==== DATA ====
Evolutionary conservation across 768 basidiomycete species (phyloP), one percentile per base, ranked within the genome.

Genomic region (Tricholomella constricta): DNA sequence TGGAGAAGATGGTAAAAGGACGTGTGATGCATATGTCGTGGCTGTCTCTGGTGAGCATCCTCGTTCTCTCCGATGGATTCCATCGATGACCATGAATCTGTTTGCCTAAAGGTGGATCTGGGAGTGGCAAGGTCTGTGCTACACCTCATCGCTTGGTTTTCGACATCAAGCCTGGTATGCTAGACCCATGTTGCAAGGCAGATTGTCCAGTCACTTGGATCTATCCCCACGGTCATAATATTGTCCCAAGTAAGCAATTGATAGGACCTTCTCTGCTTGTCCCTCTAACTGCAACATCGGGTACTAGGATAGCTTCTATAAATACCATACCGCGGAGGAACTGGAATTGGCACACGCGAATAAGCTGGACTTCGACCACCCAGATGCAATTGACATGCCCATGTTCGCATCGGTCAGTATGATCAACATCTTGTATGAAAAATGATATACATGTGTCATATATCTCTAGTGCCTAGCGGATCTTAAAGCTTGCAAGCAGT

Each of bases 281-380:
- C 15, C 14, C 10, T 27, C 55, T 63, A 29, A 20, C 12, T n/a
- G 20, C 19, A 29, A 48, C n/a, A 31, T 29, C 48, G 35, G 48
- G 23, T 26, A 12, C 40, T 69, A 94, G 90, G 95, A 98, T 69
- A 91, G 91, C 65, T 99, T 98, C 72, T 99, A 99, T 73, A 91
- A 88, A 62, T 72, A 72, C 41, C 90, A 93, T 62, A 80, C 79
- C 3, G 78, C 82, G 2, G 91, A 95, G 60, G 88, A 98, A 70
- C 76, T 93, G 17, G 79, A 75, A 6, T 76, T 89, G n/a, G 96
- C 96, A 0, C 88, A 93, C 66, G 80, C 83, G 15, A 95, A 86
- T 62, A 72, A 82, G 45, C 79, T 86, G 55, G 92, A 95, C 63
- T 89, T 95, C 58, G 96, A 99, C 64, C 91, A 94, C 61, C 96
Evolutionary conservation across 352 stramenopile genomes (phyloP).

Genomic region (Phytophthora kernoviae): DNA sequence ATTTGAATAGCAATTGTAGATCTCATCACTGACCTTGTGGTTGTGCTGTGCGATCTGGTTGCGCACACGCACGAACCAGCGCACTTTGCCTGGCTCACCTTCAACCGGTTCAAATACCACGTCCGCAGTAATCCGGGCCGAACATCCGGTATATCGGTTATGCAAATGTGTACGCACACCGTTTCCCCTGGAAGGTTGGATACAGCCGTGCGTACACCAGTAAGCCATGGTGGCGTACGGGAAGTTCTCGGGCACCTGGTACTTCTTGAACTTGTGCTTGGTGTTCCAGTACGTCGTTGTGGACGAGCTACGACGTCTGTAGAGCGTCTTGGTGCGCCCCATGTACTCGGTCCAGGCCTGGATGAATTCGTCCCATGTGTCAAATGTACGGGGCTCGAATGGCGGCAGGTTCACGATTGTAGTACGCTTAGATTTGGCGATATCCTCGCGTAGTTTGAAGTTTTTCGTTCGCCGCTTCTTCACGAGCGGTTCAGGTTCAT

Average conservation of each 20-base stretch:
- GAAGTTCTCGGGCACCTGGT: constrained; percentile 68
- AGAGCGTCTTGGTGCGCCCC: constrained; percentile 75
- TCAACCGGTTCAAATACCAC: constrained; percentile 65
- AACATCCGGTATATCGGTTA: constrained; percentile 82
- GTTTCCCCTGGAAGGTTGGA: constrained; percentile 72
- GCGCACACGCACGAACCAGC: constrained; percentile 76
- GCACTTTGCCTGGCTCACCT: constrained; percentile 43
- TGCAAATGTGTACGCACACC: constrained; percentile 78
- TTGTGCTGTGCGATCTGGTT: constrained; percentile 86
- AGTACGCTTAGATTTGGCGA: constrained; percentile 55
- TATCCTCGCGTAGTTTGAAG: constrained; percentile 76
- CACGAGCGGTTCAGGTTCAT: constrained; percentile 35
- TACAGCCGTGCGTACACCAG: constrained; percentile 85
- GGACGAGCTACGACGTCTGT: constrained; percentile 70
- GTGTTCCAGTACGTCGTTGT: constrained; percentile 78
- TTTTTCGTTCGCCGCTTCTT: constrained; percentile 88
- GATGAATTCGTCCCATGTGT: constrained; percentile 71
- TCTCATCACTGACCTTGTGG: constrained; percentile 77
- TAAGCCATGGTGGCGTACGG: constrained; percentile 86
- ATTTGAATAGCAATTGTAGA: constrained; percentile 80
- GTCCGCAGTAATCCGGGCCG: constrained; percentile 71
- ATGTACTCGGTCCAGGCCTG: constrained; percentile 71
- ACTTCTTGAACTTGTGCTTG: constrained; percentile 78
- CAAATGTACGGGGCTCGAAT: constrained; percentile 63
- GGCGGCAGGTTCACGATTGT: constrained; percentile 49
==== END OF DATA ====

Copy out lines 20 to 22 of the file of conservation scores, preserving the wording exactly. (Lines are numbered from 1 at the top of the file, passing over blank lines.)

- AACATCCGGTATATCGGTTA: constrained; percentile 82
- GTTTCCCCTGGAAGGTTGGA: constrained; percentile 72
- GCGCACACGCACGAACCAGC: constrained; percentile 76